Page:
On Eating Disorders and Veganism: Is it A Road to Further Restrictions or Road to Recovery?

Dina May 18, 2012 5
On Eating Disorders and Veganism: Is it A Road to Further Restrictions or Road to Recovery?

If you have been on Tumblr lately, you probably would have seen the trend: thinspiration, or the inspiration to be thin, is on rise. It has been on the rise for years. This is way “old,” but remember the infamous Lady Gaga’s “pop stars do not eat” fiasco on Twitter? Now the trouble is when these blogs or stars masquerade as vegan-supporters, when, in reality, they appear to be promoting an illness.

I feel torn whenever someone would show up on a vegan forum and ask about the rules of veganism. They would say that they are in recovery and that they are trying veganism as a way to get better. Often, there would be this backlash from vegans, which is valid. The last thing we’d want is for omnivores is to assume that all vegans have eating disorders.

Here’s the thing though: veganism can totally change a life. If you are not eating anything and then start slowly eating veggies and fruits, would that not be a good thing? Right? Hm. That’s not necessarily true. There are two problems here: 1) you cannot get all the nutrients you need if you just eat fruits and veggies. Veganism is about eating a variety of foods, not just fruits and veggies. 2) Eating disorders are not so much about what you are eating; they are about how you are eating. They are about how you approach food, mentally and emotionally. Anorexia and bulimia are both mental illnesses; changing the diet is not problem, dealing with the mental illness is. Veganism may help redirect the need to restrict all food to restricting food that is bad for the environment, bad for animals, bad for a person’s own health.

So, here are some pieces of advice, from a girl who once had ED’s, recovered, and has been a vegan for a while now (five years!):

  1. Start treatment for your ED. Therapy, psychotherapy, or group therapy can help you deal with this illness. You can be vegan; you are vegan, but you are still a sickly boo. You have to address these addictions and the way your brain is hurting you sometimes.
  2. Talk to a nutritionist who is knowledgeable about veganism and how to approach it in a healthy way. Please, please, please do not rely on the internet alone. Thinspo, pro-mia, and pro-ana blogs are a dime a dozen and they will not be helping you learn about veganism. You’re too amazing to let Ana or Mia kick your butt. Remember: veganism is all about kicking some major bootay!
  3. Get informed first and then commit. You can be vegan and be in recovery, but be careful not to venture into veganism all by yourself. Veganism is a way of life; some fashion magazines make it sound like a diet. Us sassy Chic Vegans know better. You live like a veganista or veganisto. But, you can be your own version of a veganista or veganisto.
  4. Read up on books and websites. We have a directory section on Chic Vegan and it’s awesome. I’ll post some of my favorites books, too, in a different post. (Psst: Over on that post, share some of your favorites in comments, too! Nothing beats creating a fun reading list!)
  5. Find some vegan ninjas who inspire you—I want to make a whole post just on this, too. It’s lonely being vegan, especially if you are a small town gal like I am.
  6. Remember that we all started it out somewhere. Be forgiving. We all make oopsies along the way. There is no need for cheating and there is no need to feel judged. I don’t know how many of your friends dragged you to see Scott Pilgrim just so you see one of the characters get de-veganized by the vegan police. There is no such thing here. You are safe to make oopsies.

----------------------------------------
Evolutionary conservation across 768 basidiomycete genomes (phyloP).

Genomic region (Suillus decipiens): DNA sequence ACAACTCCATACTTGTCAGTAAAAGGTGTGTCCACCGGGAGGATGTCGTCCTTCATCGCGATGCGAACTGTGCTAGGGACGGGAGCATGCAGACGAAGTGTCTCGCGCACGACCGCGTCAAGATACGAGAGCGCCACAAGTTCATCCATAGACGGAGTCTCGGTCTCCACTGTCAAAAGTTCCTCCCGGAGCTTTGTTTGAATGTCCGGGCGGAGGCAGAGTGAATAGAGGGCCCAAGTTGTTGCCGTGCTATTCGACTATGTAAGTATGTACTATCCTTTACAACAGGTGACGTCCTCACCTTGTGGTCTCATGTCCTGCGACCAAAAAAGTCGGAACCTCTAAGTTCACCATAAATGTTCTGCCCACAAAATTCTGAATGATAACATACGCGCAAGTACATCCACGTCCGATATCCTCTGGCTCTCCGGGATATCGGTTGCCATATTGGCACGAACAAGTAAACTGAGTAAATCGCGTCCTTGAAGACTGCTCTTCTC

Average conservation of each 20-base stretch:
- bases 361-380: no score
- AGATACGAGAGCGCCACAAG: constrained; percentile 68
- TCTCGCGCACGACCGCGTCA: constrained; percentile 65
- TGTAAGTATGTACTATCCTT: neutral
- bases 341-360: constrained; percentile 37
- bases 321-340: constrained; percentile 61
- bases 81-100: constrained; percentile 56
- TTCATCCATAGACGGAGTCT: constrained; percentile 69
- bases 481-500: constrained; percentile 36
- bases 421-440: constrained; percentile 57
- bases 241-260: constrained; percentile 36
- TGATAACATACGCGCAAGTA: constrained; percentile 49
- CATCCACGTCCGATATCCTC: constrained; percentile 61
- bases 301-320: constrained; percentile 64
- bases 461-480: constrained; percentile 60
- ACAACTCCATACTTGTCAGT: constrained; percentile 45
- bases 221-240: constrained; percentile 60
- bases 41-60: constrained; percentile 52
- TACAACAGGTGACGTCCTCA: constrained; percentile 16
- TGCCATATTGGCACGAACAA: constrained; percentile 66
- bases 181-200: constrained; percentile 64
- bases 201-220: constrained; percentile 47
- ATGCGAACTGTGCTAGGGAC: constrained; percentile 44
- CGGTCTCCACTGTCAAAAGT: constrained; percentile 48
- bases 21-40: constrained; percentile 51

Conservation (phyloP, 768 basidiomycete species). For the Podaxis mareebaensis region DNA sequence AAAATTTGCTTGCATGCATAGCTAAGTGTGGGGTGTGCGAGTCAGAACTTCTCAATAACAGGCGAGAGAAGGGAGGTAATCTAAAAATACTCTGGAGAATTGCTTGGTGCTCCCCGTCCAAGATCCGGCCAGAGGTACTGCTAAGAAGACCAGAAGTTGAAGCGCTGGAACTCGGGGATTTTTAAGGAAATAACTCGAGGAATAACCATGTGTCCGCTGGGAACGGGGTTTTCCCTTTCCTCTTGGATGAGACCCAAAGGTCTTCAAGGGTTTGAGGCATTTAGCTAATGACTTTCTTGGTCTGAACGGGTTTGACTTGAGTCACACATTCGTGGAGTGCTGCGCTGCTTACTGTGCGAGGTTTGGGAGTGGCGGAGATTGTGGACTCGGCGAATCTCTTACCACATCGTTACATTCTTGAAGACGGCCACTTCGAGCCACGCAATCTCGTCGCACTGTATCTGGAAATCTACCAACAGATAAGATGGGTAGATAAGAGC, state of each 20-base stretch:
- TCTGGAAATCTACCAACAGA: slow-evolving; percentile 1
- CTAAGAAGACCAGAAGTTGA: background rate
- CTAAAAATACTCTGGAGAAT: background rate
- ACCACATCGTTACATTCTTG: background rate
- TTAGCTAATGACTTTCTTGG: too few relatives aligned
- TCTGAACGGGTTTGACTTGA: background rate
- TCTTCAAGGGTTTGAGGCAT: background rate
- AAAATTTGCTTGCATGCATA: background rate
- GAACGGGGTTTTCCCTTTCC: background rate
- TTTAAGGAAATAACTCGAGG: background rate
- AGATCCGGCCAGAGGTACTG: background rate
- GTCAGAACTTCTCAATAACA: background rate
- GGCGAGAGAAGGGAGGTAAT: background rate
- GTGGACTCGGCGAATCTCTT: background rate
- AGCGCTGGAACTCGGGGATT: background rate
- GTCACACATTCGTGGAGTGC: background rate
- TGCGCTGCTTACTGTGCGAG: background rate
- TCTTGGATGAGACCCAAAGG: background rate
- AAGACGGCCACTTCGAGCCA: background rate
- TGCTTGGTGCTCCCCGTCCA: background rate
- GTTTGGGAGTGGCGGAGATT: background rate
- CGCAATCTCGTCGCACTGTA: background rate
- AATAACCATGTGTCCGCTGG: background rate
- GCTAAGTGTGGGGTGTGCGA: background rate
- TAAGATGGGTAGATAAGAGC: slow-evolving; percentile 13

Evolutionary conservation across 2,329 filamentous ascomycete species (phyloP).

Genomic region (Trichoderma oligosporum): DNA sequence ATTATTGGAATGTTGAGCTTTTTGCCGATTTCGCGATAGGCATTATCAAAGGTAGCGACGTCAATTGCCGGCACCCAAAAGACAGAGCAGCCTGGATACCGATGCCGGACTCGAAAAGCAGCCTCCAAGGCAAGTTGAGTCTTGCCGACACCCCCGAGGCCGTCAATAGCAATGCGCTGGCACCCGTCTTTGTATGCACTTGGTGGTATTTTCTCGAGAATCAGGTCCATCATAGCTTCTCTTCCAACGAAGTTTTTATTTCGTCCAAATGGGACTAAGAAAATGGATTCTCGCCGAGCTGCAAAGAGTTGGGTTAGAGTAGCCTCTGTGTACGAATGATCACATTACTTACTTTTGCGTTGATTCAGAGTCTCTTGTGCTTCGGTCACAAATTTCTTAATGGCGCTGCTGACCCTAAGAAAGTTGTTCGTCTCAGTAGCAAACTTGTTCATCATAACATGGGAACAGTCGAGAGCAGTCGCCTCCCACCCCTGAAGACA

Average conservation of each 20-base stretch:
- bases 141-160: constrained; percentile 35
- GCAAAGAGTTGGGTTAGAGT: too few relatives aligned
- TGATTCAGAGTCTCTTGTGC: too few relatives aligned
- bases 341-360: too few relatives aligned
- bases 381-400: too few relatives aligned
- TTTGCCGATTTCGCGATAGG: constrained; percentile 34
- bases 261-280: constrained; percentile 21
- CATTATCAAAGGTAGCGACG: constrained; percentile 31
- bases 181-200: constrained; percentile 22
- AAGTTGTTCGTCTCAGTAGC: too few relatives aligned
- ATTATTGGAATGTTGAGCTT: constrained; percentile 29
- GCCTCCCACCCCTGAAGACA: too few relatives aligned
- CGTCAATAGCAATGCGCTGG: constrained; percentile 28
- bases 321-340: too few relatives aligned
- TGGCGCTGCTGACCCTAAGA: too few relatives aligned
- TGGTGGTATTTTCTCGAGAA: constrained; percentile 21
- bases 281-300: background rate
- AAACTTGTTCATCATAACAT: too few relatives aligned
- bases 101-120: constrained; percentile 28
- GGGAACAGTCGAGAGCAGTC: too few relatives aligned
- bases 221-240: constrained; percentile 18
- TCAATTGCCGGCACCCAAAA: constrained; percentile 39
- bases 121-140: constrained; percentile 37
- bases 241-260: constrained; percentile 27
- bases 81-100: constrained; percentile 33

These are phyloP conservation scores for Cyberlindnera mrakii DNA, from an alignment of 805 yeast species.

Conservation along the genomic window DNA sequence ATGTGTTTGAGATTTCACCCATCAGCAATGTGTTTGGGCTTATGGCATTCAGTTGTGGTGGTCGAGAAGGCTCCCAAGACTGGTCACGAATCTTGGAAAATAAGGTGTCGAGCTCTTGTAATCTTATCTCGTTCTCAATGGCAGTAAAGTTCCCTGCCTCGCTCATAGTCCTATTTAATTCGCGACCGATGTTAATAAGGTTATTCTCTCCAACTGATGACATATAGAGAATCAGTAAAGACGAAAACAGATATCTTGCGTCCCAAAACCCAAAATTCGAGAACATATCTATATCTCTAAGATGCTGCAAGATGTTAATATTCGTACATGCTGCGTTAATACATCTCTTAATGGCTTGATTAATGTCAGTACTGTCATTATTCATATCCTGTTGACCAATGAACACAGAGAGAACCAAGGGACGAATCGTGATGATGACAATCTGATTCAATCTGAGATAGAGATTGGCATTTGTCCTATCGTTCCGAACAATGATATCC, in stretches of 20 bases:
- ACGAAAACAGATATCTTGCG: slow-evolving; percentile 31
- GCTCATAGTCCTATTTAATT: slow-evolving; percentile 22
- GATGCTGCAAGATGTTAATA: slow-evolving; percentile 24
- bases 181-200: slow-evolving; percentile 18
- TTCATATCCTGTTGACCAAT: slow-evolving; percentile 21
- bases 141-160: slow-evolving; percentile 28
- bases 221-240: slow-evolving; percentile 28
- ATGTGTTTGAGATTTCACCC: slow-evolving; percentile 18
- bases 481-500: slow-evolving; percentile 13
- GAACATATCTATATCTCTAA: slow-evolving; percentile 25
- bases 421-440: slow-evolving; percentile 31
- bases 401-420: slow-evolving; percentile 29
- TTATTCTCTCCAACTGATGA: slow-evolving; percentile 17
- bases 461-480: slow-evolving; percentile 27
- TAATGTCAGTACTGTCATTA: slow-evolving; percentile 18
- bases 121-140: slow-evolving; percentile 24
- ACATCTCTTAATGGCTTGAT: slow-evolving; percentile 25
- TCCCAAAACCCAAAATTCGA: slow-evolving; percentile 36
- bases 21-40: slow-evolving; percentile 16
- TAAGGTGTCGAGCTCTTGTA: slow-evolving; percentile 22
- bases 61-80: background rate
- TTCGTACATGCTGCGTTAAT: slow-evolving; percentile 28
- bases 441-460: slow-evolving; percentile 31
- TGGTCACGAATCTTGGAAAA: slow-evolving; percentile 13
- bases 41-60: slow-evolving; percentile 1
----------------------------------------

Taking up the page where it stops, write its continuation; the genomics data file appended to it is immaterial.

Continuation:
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Image courtesy of Flicker‘s The Commons

5 Comments »

  1. Lex May 18, 2012 at 11:58 am -

    I had to comment on this post! As a former professional dancer brought up during the “ballerinas must be uber-thin” era, I’ve struggled with body image/eating disorders since childhood. Going vegan (2.5 years now) has been wonderful for me! For the first time in my life, I don’t worry about what I eat. I am eating more than ever (and a huge variety, including healthy fats), exercising less (at a healthy rate), and maintaining a healthy, happy weight without stress. It’s incredible and I feel amazing! I agree that it could become an excuse to eat next to nothing, but for me it really has meant freedom! 

  2. VeggieGrettie May 19, 2012 at 5:03 pm -

    Lex…I am so glad to hear that you are doing so well!  I used to be a huge calorie counter and since being vegan I have been freed of that and now just focus on “health.”  I literally have NO IDEA how many calories I eat in a day which is very liberating!

  3. Debbie May 20, 2012 at 3:27 pm -

    Like you said VeggieGrettie, after struggling with food/EDs and counting calories RELIGIOUSLY (I even bookmarked a calorie counting website on my browser, while other foods were memorized) I became LIBERATED when I went vegan because I no longer had anxiety with any of my food choices. If I had a vegan junk food kinda day I don’t even feel bad because I’m so much more educated about food choices and know how to balance that instead of continuing the cycle!

  4. Kelly Ann June 3, 2012 at 4:11 pm -

    Great article, thank you for addressing that E.D.s are mental illnesses and changing the diet will not address the mental health aspect. 

  5. Breeoxd June 8, 2012 at 9:44 am -

    wow, this is one of the sweetest and inspiring articles I have read regarding this issue of ED “vegan” restrictors. I am not a vegan. I’m not even vegetarian- tho I adore a good set of veggies with my chicken. But as a former ED chica, I am inspired by your positive attitude and suggestions!

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